Pros flying non-pro can make for better pros
I’m somewhat surprised to know that many professional airline pilots stop flying general aviation (GA) after making the big leagues. It’s an understandable decision – when flying becomes your job, sometimes you need time off. And while I don’t think that pilots should be expected to do nothing but fly, I also believe that flying GA, at least occasionally, perhaps at least enough to stay legally current to carry passengers without the benefit of a flying job, is valuable for all pilots, not just hobbyists who don’t move beyond piston engines.
This isn’t to say that professional pilots who don’t fly GA are bad pilots or inherently lacking. On the contrary, I fully believe that professional pilots in the U.S. are the best, most-well-trained pilots on the planet. I have full trust in every pilot who has managed to make it through airline training programs, either for a Part 121 airline or a Part 135 carrier.
At the same time however, as a pilot who still regularly flies GA, I find incredible value in the experience I gain every day. GA brings unique challenges that keep pilots’ skills sharp regardless of their experience level or regular job. Taking on additional responsibility as a single pilot can remind all of challenges they might not face in their daily flying and challenge them to continually improve in unique ways.
GA doesn’t just help keep flying skills sharp. There is also a unique interpersonal aspect of flying GA that sets it apart from airline flying. Instead of moving through busy terminals as a crew getting to and from flights, flying GA allows for more relaxed interactions with fuelers, FBO agents, and fellow pilots that is different from the relationships built in airline flying.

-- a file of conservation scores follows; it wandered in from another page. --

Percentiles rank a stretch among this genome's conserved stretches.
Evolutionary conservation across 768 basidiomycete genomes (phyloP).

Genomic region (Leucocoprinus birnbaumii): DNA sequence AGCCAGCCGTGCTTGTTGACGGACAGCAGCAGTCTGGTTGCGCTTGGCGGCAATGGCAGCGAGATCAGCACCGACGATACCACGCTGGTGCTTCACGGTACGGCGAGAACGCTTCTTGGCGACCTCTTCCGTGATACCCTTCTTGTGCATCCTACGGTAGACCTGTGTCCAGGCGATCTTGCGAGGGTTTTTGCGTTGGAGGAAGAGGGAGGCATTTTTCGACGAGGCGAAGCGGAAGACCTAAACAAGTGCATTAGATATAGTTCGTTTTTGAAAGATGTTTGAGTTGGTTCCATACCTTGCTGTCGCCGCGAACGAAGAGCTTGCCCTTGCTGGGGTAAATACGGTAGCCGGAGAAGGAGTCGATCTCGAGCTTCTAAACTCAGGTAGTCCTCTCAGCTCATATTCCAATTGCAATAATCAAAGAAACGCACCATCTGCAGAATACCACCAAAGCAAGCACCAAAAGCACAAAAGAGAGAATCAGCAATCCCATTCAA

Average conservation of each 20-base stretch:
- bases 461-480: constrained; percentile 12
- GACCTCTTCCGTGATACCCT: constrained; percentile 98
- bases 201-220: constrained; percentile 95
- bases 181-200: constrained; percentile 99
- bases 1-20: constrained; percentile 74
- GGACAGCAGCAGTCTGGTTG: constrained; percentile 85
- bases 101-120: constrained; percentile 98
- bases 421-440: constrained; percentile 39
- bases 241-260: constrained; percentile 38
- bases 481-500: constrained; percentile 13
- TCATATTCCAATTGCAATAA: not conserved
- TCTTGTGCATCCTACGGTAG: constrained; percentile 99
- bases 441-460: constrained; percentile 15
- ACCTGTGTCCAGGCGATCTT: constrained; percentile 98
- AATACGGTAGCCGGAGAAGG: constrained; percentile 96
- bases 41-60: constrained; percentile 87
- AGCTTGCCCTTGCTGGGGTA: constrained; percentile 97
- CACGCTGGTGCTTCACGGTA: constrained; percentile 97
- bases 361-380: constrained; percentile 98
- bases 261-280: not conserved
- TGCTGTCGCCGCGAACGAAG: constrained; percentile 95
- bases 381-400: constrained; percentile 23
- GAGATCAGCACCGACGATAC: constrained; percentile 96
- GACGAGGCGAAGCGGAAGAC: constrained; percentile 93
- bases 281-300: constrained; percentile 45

Again, that’s not to say that professional flying doesn’t offer close relationships. But outside of flight crew and company staffers at familiar airports, interactions with contractors at the airport might be rushed as pilots prepare for another busy leg of flying.
Meanwhile, the more relaxed schedules in GA allow pilots to take extra time enjoying each place they go and each person they meet. Being able to chat with line staff at new airports has been a pleasure that I hope I keep enjoying throughout my career.
I mentioned enjoying the places I go as a GA pilot. That’s another benefit of flying GA – being able to get into other airports that I otherwise couldn’t access flying under Part 121. I find there is something incredibly special about using small, local airports in my area. Commercial airports can be a challenge, and while it’s always interesting flying through them, I also highly appreciate sneaking into small airports with confined runways, scenic approaches, and unique tests that aren’t possible at larger airports. For example, I have gained a lot of experience flying into the Galt Airport in Wonder Lake, Illinois. As a small, uncontrolled airport with a relatively short runway and obstructions at each end of the runway, I was able to refine my landings significantly as a student pilot preparing for my private-pilot checkride. I thoroughly enjoyed flying into Galt Field and still occasionally visit the airport to test myself and my skills, and to gauge whether I need more work on my landings. Professional pilots are truly experts who come from world-class training programs, and I don’t mean to diminish their skills, their experiences, or the relationships they build throughout their careers. Rather, I argue that adding the experiences of flying GA will help enhance and maintain all pilots’ experience, both in terms of flight time and what they can more casually enjoy as a pilot. Having more flight time in a wider range of scenarios might make flying even more safe than it already is. And in many ways, pilots who return to their roots as GA pilots may elicit a certain nostalgia that boosts their experiences as pilots.